Liverpool City Region Company Wins £8.1m Contract to Help Combined Authority Tackle Fuel Poverty
A Liverpool City Region company – Next Energy Ltd – has won an £8.1m contract to install energy-saving measures in more than 800 properties, helping tackle fuel poverty and reduce emissions.
The contract, awarded by the Liverpool City Region Combined Authority, is funded through the government’s Green Homes Grant scheme, intended to reduce energy bills and make homes warmer, while reducing their environmental impact.
In total, £11.3m from the scheme will be split across the Liverpool City Region’s six local authorities (Halton, Knowsley, Liverpool, Sefton, St Helens and Wirral) and will pay for work to be carried out on around 1200 homes.
Steve Rotheram, Metro Mayor of the Liverpool City Region, said:
“At a time when more and more people are at risk of fuel poverty because of rising prices and widespread supply issues, it’s vital that we do everything we can to help people heat their homes as cheaply and efficiently as possible without heating the planet too. We’re working with Next Energy to help those most at risk to access this for free.
“It’s brilliant to see a local company win this contract so we’re able to keep a lot of this funding in the local economy. Putting in energy-saving measures, like additional insulation or solar panels, will help reduce our carbon emissions but it can have a much bigger impact on people’s lives too. Spiralling energy costs mean people have to choose between heating and eating. Proper retrofitting will help households across the region save money on their bills and avoid that impossible choice.
“To make the substantial impact that we really need to tackle climate change through retrofitting, we need the government to match our ambitions with the funding to help us get this done.”
Cllr Graham Morgan, Liverpool City Region Combined Authority Portfolio Holder for Housing and Spatial Framework, and Leader of Knowsley Council, said:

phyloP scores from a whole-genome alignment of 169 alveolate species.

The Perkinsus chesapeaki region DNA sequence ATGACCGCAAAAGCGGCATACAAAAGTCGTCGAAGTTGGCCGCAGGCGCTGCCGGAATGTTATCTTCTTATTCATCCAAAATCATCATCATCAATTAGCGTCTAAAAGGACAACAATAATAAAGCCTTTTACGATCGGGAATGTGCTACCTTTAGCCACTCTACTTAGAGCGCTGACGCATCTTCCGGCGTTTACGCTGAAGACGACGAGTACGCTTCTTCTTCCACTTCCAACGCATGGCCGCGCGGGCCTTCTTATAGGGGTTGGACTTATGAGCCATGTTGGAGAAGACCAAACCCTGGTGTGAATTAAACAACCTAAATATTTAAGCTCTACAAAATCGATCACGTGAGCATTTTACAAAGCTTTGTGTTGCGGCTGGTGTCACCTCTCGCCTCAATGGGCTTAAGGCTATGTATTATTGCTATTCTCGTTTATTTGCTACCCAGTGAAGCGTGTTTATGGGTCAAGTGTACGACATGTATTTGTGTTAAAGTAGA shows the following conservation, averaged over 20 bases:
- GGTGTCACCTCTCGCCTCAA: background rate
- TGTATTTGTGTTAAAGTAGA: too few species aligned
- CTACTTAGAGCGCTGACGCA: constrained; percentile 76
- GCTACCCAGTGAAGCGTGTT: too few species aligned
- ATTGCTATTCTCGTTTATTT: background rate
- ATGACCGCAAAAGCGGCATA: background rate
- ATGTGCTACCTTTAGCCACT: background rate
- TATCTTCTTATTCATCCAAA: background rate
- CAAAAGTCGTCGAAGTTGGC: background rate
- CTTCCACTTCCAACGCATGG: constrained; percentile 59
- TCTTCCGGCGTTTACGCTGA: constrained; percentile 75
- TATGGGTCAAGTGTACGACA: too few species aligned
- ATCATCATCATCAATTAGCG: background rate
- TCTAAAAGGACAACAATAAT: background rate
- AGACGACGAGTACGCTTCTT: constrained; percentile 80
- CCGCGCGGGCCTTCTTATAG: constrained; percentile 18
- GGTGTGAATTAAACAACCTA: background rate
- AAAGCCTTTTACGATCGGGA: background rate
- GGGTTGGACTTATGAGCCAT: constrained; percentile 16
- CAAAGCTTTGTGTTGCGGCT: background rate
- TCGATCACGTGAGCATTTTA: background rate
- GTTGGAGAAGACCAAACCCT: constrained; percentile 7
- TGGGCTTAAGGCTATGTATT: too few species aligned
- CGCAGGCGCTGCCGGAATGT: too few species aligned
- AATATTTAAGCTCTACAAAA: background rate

“I’m very pleased that we have appointed Next Energy Ltd, a Knowsley company, to get cracking on this next phase of work. By installing simple energy-efficient measures in people’s homes we can lift them out of fuel poverty and reduce carbon emissions from their properties. Emissions from domestic properties account for nearly a third of all the emissions we produce as a city region, so tackling that has to be a key part of our plan to reach net zero carbon by 2040.”
Established in 2016, Next Energy have become one of the leading companies within the industry, providing heating, insulation and renewable solutions such as air-source heat pumps and solar PV. With a head office based in the Knowsley area, they a track record of creating jobs for local people.
Lee McNally, Director, Next Energy, said:
“We are delighted to have won this contract and to be working on such an important project. As a company, eradicating fuel poverty, reducing carbon emissions in the UK and helping customers keep their homes warm are key priorities for us. We have already begun assessing properties in order to identify and achieve these efficient home improvements across the Liverpool City Region.
“We have already delivered large energy efficient projects alongside other local authorities and utility companies, and we look forward to doing our bit to help the city region achieve its goal of net zero carbon by 2040.”
The city region’s six local authorities – Halton, Knowsley, Liverpool, Sefton, St Helens and Wirral – are administering the process of selecting properties that will benefit from this funding. The £8.1m is part of a total of £11.3m secured by the Combined Authority for the Liverpool City Region, from the government’s Green Homes Grant scheme. All work will be completed by the end of March 2022.
The funding is targeted by the local authority at properties in the private sector (owner occupiers and the private rented sector) and in most cases in certain geographical areas within the six local authorities.
To be eligible, household income must be less that £30,000 a year. The property must also have a low energy efficiency rating – that is an Energy Performance Certificate (EPC) rating of D, E, F or G – and where the property doesn’t have an EPC, an assessment may be carried out.
Potential improvements will vary depending on the individual property and within the types of works and maximum costs per property allowed. Works might include for example loft and cavity wall insulation, external wall insulation, alternative heating systems such as air source heat pumps, and solar PV panels.